Issue #22
Protrusions by Misty Urban

They’re called mandibular tori, and yes, since you’re asking, they do hurt, a little, often, not in a take-me-to-the-dentist-immediately way but in an ongoing, low-grade, what-can-you-do-but-learn-to-live-with-it kind of way.

read more
Trip-trapping by Sara Hills

The autumn I turn ten, we leave my dad and the crusted expanse of Arizona desert, hard-packed sand dotted with dried grass and shriveled cacti, for the suburbs of Chicago.

read more
Pigs Die by Constance Malloy

I envied the pigs their voice. They weren’t silenced. Well, not before the electrocution or before the Hog Sticker with his 18-inch blade sliced the swine’s throats as they hung upside down.

read more
Homecoming by Lucy Zhang

When the girl and her grandfather climb the seven flights of stairs to reach the rooftop, they hear the pigeons coo at their footsteps in anticipation.

read more
Fyodor by Daniel Roy Connelly

Fyodor won a frying pan. Nothing had ever come to him for free but out-of-the-blue he received a letter informing him that he had won a frying pan in a supermarket lottery and would he be available to attend a ceremony with the mayor on such and such a date.

read more
Last Day by Briana Maley

You wake up thinking not about dying, but about Trina DeMartini and the inside of her warm mouth and all the places you want her to put it, and maybe if you’re being honest a little bit about your Algebra teacher.

read more

I’ll Show You Mine If You Show Me Yours by Eliot Li

I tell you I’ve only ever shown it to a girl who I met on a tour bus in Moscow, where I was traveling with my parents. She had bad acne, and she really liked Duran Duran.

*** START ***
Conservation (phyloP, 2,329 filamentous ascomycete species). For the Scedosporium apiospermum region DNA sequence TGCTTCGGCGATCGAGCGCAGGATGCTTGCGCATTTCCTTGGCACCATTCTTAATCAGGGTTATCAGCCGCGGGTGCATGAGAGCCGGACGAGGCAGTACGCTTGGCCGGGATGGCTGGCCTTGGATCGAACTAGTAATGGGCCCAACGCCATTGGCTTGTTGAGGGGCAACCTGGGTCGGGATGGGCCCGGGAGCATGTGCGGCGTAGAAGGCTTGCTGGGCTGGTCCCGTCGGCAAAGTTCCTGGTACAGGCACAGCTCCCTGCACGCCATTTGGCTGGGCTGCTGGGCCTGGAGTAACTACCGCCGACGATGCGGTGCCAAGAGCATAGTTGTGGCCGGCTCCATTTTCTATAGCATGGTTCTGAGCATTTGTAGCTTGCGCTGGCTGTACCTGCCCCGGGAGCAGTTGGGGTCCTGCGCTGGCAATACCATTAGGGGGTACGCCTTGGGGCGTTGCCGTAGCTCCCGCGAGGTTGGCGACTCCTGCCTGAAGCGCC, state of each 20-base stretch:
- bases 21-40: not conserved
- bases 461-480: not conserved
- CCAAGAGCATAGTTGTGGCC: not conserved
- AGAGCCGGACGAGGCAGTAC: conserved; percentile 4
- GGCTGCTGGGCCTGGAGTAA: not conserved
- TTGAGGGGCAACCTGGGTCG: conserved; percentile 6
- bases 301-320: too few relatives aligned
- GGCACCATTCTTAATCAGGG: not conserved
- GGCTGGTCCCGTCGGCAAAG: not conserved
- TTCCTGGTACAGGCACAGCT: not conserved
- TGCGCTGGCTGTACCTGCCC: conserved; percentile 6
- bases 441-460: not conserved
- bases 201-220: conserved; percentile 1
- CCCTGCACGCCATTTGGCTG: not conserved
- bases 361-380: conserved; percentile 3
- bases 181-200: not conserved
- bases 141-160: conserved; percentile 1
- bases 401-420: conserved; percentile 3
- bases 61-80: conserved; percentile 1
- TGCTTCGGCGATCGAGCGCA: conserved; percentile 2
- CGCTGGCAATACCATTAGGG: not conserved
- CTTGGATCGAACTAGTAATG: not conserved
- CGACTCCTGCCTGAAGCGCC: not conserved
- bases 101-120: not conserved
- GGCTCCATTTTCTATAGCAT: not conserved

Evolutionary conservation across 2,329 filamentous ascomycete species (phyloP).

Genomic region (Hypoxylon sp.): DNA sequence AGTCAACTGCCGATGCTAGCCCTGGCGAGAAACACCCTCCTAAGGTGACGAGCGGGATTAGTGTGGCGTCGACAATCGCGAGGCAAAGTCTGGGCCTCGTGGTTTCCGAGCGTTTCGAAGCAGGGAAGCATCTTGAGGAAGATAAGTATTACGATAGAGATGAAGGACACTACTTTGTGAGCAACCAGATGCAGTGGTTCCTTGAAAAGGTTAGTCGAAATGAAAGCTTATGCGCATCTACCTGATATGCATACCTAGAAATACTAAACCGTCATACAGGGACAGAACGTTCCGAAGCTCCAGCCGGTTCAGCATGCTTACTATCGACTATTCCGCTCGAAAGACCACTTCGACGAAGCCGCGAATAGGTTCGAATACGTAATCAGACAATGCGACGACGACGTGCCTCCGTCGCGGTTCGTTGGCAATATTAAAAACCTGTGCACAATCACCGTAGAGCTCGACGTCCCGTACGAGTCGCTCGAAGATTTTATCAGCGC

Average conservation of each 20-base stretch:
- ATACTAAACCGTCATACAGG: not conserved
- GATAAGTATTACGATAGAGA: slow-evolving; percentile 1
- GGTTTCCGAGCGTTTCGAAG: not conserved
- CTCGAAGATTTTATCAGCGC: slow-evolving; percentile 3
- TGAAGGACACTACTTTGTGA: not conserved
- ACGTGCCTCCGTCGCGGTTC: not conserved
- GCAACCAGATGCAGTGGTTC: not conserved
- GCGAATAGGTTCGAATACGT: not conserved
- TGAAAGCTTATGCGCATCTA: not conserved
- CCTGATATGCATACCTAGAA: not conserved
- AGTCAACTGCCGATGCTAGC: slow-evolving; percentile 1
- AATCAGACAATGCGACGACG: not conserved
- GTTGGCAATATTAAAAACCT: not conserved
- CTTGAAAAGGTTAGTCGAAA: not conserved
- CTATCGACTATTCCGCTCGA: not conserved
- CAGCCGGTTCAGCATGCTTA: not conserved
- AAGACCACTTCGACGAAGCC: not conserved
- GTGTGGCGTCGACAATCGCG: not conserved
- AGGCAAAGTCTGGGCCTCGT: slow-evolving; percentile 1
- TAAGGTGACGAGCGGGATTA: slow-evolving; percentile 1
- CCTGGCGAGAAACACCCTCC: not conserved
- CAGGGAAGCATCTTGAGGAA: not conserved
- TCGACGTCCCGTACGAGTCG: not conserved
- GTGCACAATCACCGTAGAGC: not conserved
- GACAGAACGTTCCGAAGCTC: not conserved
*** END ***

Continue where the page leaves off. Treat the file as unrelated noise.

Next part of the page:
Morse Code by Elizabeth Cabrera

The old man fell asleep in his car, his nostrils pressed softly against the steering wheel, but the car kept going, because the old man’s foot was not asleep, was still pressing down hard, and later they would say, it’s not really his fault, he’s such an old man.

Fulfilling by Fiona McKay

Kate is not ‘imagining it’. There are small tufts of pale fluff on her neck, and no, it’s not ‘just a tissue in the washing machine’ as John suggests. There’s nothing drifting off his shirts, nothing clinging to Ella’s favourite black top, Josh’s Minecraft t-shirts. It’s more solid than tissue, just on her clothes. And only she can see it.

The Storyteller of Aleppo by Donna Obeid

In the barren cold camp, you wear a dusty cape and top hat, wave my cane as if it were a wand and tell me your dream-stories, one after the next, your words spun and tossed like tethers into the air.

Amelia Earhart Knew Seven Latin Words for Fire by Joe Kapitan

Ignis, the flaming wreckage, bubbling rubber, liquified cloth, her skin charred and blistering, acrid smoke, the tiny thunders of survival’s kicks